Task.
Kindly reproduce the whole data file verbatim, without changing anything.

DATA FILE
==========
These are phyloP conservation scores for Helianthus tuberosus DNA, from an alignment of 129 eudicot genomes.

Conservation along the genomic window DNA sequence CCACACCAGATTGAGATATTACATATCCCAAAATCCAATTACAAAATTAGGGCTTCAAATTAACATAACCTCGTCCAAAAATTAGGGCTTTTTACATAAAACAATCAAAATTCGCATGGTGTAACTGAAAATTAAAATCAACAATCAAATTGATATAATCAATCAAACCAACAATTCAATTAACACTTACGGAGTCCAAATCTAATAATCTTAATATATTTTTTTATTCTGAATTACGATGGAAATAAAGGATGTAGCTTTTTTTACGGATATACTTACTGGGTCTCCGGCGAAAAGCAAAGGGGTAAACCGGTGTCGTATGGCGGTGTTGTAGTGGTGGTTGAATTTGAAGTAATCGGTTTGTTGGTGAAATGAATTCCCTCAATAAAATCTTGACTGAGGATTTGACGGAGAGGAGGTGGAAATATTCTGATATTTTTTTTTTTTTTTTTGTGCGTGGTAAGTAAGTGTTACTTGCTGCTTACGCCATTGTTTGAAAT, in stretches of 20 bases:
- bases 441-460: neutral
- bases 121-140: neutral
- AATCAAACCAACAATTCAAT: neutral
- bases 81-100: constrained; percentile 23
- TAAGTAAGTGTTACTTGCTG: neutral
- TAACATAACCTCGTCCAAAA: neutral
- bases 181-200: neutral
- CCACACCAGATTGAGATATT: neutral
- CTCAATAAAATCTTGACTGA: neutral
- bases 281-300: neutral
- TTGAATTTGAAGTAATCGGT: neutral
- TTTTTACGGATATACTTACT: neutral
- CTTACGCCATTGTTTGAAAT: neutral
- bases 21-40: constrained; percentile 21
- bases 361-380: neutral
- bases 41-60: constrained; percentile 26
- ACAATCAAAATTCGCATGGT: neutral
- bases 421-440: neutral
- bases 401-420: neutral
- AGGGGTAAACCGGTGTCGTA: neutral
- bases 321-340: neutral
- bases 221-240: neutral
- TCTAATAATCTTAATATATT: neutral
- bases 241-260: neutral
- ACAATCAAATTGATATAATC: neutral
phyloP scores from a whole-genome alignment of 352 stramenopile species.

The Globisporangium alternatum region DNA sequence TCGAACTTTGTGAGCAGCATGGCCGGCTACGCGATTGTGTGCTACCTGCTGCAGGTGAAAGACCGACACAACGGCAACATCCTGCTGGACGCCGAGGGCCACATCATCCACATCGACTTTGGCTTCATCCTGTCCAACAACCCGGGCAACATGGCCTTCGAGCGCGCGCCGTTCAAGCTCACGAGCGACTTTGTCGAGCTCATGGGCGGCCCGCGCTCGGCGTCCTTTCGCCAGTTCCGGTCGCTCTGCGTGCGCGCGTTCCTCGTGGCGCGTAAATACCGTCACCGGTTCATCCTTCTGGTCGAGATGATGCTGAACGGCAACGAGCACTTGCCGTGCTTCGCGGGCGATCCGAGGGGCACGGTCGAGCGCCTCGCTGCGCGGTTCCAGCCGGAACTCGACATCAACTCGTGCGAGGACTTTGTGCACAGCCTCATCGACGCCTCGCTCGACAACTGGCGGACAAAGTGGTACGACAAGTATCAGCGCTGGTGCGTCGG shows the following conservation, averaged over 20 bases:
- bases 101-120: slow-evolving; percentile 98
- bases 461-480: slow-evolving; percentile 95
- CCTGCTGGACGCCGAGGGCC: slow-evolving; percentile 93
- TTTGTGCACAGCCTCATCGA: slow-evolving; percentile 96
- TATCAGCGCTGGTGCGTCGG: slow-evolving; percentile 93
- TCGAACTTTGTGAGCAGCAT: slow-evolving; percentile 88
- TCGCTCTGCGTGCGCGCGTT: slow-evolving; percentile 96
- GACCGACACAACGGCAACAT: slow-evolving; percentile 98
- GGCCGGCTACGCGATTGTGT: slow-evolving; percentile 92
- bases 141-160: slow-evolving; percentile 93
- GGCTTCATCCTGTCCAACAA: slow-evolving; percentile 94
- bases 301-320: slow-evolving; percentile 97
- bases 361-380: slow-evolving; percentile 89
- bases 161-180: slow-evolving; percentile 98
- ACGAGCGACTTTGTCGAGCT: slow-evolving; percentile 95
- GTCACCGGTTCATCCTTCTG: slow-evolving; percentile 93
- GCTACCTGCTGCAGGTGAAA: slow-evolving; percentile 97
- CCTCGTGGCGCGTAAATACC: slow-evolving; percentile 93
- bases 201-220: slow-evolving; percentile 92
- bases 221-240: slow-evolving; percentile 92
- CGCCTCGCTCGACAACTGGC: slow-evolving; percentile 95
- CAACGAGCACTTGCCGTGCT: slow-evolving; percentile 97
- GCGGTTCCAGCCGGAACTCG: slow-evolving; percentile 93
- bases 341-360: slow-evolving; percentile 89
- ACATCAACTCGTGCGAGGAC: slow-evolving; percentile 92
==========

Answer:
These are phyloP conservation scores for Helianthus tuberosus DNA, from an alignment of 129 eudicot genomes.

Conservation along the genomic window DNA sequence CCACACCAGATTGAGATATTACATATCCCAAAATCCAATTACAAAATTAGGGCTTCAAATTAACATAACCTCGTCCAAAAATTAGGGCTTTTTACATAAAACAATCAAAATTCGCATGGTGTAACTGAAAATTAAAATCAACAATCAAATTGATATAATCAATCAAACCAACAATTCAATTAACACTTACGGAGTCCAAATCTAATAATCTTAATATATTTTTTTATTCTGAATTACGATGGAAATAAAGGATGTAGCTTTTTTTACGGATATACTTACTGGGTCTCCGGCGAAAAGCAAAGGGGTAAACCGGTGTCGTATGGCGGTGTTGTAGTGGTGGTTGAATTTGAAGTAATCGGTTTGTTGGTGAAATGAATTCCCTCAATAAAATCTTGACTGAGGATTTGACGGAGAGGAGGTGGAAATATTCTGATATTTTTTTTTTTTTTTTTGTGCGTGGTAAGTAAGTGTTACTTGCTGCTTACGCCATTGTTTGAAAT, in stretches of 20 bases:
- bases 441-460: neutral
- bases 121-140: neutral
- AATCAAACCAACAATTCAAT: neutral
- bases 81-100: constrained; percentile 23
- TAAGTAAGTGTTACTTGCTG: neutral
- TAACATAACCTCGTCCAAAA: neutral
- bases 181-200: neutral
- CCACACCAGATTGAGATATT: neutral
- CTCAATAAAATCTTGACTGA: neutral
- bases 281-300: neutral
- TTGAATTTGAAGTAATCGGT: neutral
- TTTTTACGGATATACTTACT: neutral
- CTTACGCCATTGTTTGAAAT: neutral
- bases 21-40: constrained; percentile 21
- bases 361-380: neutral
- bases 41-60: constrained; percentile 26
- ACAATCAAAATTCGCATGGT: neutral
- bases 421-440: neutral
- bases 401-420: neutral
- AGGGGTAAACCGGTGTCGTA: neutral
- bases 321-340: neutral
- bases 221-240: neutral
- TCTAATAATCTTAATATATT: neutral
- bases 241-260: neutral
- ACAATCAAATTGATATAATC: neutral
phyloP scores from a whole-genome alignment of 352 stramenopile species.

The Globisporangium alternatum region DNA sequence TCGAACTTTGTGAGCAGCATGGCCGGCTACGCGATTGTGTGCTACCTGCTGCAGGTGAAAGACCGACACAACGGCAACATCCTGCTGGACGCCGAGGGCCACATCATCCACATCGACTTTGGCTTCATCCTGTCCAACAACCCGGGCAACATGGCCTTCGAGCGCGCGCCGTTCAAGCTCACGAGCGACTTTGTCGAGCTCATGGGCGGCCCGCGCTCGGCGTCCTTTCGCCAGTTCCGGTCGCTCTGCGTGCGCGCGTTCCTCGTGGCGCGTAAATACCGTCACCGGTTCATCCTTCTGGTCGAGATGATGCTGAACGGCAACGAGCACTTGCCGTGCTTCGCGGGCGATCCGAGGGGCACGGTCGAGCGCCTCGCTGCGCGGTTCCAGCCGGAACTCGACATCAACTCGTGCGAGGACTTTGTGCACAGCCTCATCGACGCCTCGCTCGACAACTGGCGGACAAAGTGGTACGACAAGTATCAGCGCTGGTGCGTCGG shows the following conservation, averaged over 20 bases:
- bases 101-120: slow-evolving; percentile 98
- bases 461-480: slow-evolving; percentile 95
- CCTGCTGGACGCCGAGGGCC: slow-evolving; percentile 93
- TTTGTGCACAGCCTCATCGA: slow-evolving; percentile 96
- TATCAGCGCTGGTGCGTCGG: slow-evolving; percentile 93
- TCGAACTTTGTGAGCAGCAT: slow-evolving; percentile 88
- TCGCTCTGCGTGCGCGCGTT: slow-evolving; percentile 96
- GACCGACACAACGGCAACAT: slow-evolving; percentile 98
- GGCCGGCTACGCGATTGTGT: slow-evolving; percentile 92
- bases 141-160: slow-evolving; percentile 93
- GGCTTCATCCTGTCCAACAA: slow-evolving; percentile 94
- bases 301-320: slow-evolving; percentile 97
- bases 361-380: slow-evolving; percentile 89
- bases 161-180: slow-evolving; percentile 98
- ACGAGCGACTTTGTCGAGCT: slow-evolving; percentile 95
- GTCACCGGTTCATCCTTCTG: slow-evolving; percentile 93
- GCTACCTGCTGCAGGTGAAA: slow-evolving; percentile 97
- CCTCGTGGCGCGTAAATACC: slow-evolving; percentile 93
- bases 201-220: slow-evolving; percentile 92
- bases 221-240: slow-evolving; percentile 92
- CGCCTCGCTCGACAACTGGC: slow-evolving; percentile 95
- CAACGAGCACTTGCCGTGCT: slow-evolving; percentile 97
- GCGGTTCCAGCCGGAACTCG: slow-evolving; percentile 93
- bases 341-360: slow-evolving; percentile 89
- ACATCAACTCGTGCGAGGAC: slow-evolving; percentile 92